Bolt hasn’t broken an individual sprint record in six years. Neither has anyone else though—and neither has anyone else got a whiff of a global title when he’s managed to finish a race.
After the “worst performance” of his career in New York, we spotted that Bolt has clocked a similar time, with a similar wind reading and in the same month in 2009. That year he broke the world record. Clearly he’s an athlete that knows how to peak.
Bolt and Gatlin don’t need to worry about their national championships. Both have booked their places in Beijing as either the reigning champion (Bolt, 100m and 200m) or the 2014 Diamond League winner (Gatlin, 100m). Come the final (if all goes to plan) can the fastest man of all time muster up a performance to see off the much-maligned US athlete in the form of his life?
Seb Coe said he had “big problems” when Gatlin was nominated for athlete of the year in 2014. If he wins at the worlds you can assume those problems get bigger. It could happen: Gatlin has clocked 9.74 and 19.68 for the 100m and 200m, world number one in both events. Bolt, a bit pedestrian by his standards, has 20.13 for the 200m and languishes in 9th in the world so far this year. His 100m running hasn’t got started yet.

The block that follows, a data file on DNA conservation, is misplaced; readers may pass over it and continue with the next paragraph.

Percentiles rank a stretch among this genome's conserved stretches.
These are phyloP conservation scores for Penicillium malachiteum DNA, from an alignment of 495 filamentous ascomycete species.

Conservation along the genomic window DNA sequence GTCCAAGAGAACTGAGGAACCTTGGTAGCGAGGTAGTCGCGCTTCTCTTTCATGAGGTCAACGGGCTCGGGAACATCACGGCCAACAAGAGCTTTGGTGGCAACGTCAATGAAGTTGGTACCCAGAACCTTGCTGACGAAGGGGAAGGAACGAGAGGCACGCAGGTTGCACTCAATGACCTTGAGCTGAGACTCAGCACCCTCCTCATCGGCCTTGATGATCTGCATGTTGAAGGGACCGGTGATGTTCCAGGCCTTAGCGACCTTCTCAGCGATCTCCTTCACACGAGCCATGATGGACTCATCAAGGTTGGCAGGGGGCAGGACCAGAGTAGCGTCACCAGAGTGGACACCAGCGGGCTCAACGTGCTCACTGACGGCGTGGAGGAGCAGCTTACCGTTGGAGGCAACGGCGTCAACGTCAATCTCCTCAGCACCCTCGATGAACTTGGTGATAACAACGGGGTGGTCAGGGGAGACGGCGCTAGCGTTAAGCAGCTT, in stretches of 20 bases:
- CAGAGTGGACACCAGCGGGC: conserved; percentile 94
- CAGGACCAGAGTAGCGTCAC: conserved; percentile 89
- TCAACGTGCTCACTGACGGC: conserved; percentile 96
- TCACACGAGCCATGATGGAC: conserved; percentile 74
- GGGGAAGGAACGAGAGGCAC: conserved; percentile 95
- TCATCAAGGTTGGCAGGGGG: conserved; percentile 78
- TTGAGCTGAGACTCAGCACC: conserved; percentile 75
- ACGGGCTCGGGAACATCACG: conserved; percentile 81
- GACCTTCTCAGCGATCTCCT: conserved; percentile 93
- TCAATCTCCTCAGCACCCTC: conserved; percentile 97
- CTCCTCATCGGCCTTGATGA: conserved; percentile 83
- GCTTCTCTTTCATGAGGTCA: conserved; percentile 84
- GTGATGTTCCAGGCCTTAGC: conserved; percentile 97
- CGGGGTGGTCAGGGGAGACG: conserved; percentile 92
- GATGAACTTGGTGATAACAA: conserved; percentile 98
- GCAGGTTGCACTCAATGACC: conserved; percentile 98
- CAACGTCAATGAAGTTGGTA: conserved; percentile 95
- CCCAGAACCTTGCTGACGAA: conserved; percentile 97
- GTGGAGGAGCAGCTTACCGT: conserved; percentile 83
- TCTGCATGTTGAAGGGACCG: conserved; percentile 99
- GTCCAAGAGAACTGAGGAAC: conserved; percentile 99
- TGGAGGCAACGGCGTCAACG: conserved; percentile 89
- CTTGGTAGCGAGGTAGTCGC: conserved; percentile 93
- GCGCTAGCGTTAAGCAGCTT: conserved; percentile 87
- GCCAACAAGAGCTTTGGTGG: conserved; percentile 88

We’ve plotted Gatlin’s (2010-2014) and Bolt’s (2009-2013) 100m times over the course of a season to view any trends in their performances.
Bolt’s performance at the “business end of the season” is much better, with a clear improvement. Gatlin however runs slightly more evenly, with June being one of his faster months. In fact, when we did our 2014 adjusted 100m times last year, Gatlin’s 10.02 in Tokyo in May (into a -3.5 wind) was his best performance. This said, Gatlin did manage his 2012 season perfectly to peak for the Olympic final, taking the bronze behind Bolt and Blake.
On past seasons, you would back Bolt in Beijing. He’s always been the man for the big occasion and it’s on these platforms that Bolt has redefined sprinting. Gatlin knows there are a lot of people that don’t want him to win. If he does, the self-anointed “batman” of the sport could be taking it to darker soul-searching places.